In an exclusive interview with Information Age, Michael Wignall – CTO, Microsoft UK – discusses his standout disruptive technology predictions
What are your standout technology predictions?
I’ve got three. And, I think they will fundamentally impact all sectors and organisations big and small, as well as consumers and organisations.
Artificial intelligence – we’re at this tipping point with this. A combination of computer data storage and algorithms have meant that AI capability has reached human parity in things like voice translation and machines translation, image recognition, those types of things. We’ll only continue to see AI improve and become more pervasive and included in many, many more organisations and technologies.
The ramifications of that from a structure perspective are going to be massive, particularly on the job front; around potentially displacing jobs, but also creating new jobs and new opportunities. That’s going to be a huge.
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The second, which is kind of linked, is mixed reality. This has been bubbling around for a while, but I think over the next five years we’ll see a huge explosion in this area. It’s actually less about tech, it’s more about the social adoption.
If you think about the kind of primary computing paradigms we’ve seen in Microsoft’s time, over last 43 years, we’ve had the PC/desktop era, keyboard/mouse interface, which we did a really good job at providing platforms for. Then we moved into the mobile era, where most people would consume data through a handheld device or a mix, and consume across PC and mobile.
I think the next computing paradigm absolutely is mixed reality – where any canvass can be a computing interface. We can then use capabilities like natural language and AI to talk to devices and have a multi-sense, multi-device experience. Mixed reality is the second major disruption technology. Some of it needs social acceptance; I think it’ll start in the workplace and then move into the consumer world. Some examples previously tried to start in the consumer world and I think they didn’t go down too well.
The final one is quantum computing. From a disruptive perspective, if we think of some of the world’s biggest problems, global climate change (for example) – these are really big, hard problems. We basically can’t solve them right now with classical computers, because the problem size becomes intractable. And with quantum computing we can. With the nature of quantum mechanics, we can tackle some of these problems in a very different way.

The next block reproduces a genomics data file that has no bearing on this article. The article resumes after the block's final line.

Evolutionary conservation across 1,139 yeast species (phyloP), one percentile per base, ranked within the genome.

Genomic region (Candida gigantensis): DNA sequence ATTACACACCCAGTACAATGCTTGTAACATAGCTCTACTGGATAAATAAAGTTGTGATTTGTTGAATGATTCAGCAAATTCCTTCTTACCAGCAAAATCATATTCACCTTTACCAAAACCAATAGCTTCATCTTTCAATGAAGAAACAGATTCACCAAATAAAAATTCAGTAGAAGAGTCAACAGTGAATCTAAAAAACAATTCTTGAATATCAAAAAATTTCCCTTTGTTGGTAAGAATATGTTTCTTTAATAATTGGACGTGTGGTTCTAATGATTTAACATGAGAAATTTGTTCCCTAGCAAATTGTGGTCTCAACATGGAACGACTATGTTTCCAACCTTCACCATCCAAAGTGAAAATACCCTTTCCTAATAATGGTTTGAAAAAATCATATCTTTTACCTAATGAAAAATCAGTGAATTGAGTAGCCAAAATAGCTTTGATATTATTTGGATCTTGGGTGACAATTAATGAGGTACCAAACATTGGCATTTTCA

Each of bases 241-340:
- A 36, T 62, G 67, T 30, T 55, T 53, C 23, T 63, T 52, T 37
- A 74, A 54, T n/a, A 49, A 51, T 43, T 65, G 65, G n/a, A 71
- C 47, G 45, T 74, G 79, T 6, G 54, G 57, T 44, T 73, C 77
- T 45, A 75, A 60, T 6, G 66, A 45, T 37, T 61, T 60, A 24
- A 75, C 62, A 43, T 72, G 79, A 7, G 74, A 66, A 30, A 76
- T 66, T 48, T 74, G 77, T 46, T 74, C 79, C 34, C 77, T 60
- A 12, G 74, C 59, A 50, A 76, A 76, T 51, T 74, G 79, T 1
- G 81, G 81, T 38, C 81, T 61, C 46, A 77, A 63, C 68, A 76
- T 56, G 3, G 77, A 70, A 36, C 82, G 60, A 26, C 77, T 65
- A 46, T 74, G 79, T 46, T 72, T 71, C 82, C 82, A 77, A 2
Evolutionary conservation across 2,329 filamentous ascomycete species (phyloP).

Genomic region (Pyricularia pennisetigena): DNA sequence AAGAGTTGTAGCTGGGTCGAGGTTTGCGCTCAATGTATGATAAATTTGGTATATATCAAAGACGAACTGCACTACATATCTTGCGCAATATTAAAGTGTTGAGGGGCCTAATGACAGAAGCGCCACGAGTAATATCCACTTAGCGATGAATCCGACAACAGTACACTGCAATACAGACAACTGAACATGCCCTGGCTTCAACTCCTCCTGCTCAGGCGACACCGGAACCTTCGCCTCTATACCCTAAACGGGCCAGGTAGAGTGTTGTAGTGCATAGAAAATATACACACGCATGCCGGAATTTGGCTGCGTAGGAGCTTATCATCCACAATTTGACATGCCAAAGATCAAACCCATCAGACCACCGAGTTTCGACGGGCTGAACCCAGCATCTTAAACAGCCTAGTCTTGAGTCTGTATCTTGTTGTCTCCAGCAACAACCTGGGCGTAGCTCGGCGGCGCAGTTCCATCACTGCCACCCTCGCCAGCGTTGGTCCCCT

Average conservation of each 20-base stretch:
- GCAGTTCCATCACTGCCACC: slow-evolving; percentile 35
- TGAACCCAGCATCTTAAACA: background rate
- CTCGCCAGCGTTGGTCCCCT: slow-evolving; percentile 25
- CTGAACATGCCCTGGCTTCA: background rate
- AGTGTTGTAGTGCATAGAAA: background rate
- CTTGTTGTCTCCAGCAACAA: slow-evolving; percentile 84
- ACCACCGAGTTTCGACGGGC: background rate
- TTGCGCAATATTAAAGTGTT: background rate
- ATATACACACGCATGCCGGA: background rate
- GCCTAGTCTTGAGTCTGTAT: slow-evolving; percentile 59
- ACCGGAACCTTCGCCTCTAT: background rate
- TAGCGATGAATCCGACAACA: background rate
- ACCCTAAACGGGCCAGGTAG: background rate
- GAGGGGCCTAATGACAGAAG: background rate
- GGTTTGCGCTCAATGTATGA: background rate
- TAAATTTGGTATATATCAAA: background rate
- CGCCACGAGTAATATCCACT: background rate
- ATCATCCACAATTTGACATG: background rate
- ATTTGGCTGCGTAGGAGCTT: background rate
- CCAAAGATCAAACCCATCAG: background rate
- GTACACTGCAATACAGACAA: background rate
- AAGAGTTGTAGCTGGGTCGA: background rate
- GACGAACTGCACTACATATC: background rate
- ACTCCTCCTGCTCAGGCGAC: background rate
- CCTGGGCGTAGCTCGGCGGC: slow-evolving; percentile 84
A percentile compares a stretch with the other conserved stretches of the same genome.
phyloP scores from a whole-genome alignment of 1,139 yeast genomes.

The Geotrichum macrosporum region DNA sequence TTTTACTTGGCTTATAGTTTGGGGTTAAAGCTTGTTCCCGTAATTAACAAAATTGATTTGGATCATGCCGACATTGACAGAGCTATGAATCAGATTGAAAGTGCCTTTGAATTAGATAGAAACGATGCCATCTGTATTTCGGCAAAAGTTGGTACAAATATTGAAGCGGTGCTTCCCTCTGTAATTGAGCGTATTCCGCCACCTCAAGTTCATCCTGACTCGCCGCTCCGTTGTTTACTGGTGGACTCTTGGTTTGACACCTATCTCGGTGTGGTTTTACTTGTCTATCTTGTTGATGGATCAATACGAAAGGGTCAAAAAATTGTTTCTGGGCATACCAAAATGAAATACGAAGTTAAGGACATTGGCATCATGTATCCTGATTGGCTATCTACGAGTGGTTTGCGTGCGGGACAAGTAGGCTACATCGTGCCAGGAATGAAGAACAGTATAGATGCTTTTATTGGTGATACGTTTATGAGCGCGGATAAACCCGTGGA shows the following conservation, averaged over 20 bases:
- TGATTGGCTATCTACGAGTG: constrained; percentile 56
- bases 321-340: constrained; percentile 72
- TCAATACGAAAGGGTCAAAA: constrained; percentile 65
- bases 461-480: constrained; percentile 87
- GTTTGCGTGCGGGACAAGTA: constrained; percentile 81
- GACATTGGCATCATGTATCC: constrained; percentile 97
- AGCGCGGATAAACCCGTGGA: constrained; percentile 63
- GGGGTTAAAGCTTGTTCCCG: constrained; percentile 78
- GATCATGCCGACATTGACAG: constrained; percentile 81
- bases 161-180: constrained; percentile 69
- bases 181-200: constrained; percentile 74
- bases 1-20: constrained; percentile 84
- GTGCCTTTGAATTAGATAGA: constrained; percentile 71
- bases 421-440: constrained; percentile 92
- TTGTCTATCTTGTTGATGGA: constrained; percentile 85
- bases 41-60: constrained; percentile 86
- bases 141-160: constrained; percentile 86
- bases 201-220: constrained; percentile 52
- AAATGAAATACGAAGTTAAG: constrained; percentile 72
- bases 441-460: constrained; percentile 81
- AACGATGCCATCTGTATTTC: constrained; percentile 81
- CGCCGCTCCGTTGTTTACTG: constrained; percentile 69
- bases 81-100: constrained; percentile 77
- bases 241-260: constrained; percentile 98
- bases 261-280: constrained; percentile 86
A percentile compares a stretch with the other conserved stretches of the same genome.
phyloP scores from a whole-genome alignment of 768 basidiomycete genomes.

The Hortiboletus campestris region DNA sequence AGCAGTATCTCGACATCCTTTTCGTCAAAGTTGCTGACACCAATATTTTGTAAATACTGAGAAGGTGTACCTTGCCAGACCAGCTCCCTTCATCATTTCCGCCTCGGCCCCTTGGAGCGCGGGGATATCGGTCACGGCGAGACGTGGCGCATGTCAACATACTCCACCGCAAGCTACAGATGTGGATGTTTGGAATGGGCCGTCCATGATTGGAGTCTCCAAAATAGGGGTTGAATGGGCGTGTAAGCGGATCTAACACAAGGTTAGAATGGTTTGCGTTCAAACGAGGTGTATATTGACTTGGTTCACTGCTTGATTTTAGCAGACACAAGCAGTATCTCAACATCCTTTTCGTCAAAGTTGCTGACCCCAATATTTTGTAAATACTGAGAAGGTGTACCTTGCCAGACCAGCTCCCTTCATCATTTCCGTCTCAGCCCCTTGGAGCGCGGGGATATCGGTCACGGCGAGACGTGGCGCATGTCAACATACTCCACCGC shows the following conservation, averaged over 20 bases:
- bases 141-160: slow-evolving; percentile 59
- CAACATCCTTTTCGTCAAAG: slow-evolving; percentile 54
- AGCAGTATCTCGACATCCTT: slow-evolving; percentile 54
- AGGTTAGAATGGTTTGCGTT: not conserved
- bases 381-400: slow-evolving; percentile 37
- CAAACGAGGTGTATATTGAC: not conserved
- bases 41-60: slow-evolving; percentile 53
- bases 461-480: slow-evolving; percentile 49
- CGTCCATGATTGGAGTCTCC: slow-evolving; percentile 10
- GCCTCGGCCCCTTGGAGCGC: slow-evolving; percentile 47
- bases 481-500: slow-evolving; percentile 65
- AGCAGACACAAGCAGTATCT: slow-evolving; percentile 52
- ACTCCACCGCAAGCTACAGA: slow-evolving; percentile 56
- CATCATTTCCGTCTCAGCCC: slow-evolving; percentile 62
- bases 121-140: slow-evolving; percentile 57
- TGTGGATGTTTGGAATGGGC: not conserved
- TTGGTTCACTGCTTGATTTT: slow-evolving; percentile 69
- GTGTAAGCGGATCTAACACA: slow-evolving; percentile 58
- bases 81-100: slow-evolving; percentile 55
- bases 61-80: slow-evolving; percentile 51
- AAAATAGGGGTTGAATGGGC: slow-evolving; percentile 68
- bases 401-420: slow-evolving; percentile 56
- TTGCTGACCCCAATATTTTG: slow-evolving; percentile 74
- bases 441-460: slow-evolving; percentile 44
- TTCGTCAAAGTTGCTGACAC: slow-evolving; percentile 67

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Microsoft is building a quantum computer with engineers, computer scientists and physicists to try to build a scalable qubit that we can then look to tackle those problems. That again will give some of the computing power needed that will break Moore’s Law with the aid of AI and mixed reality.
I think the combination of these three technologies together, over the next five years, will drastically disrupt industries and consumers alike.
Is there a timeline with the quantum computing?
We’re building one now, so it’s not conceptual, it’s not just theoretical maths, it’s an engineering problem.
You’ve got to run these things at almost absolute zero, negative 273 degrees Celsius, to get the quantum bits stable, so they’re not getting interference. And we’re building these quantum computers that run at that temperature.
It’ all about scalability now. So, in the labs you can create single qubits, but you can outperform them classically right now with standard computers. We need to push above the small scale into scalable quantum computing.
I think it’s in the next few years, not 10 years out. And we envision you’re not going to have a quantum computer in your phone or your Xbox, it will be a cloud service that people can consume and then apply to the biggest problems they’re looking at.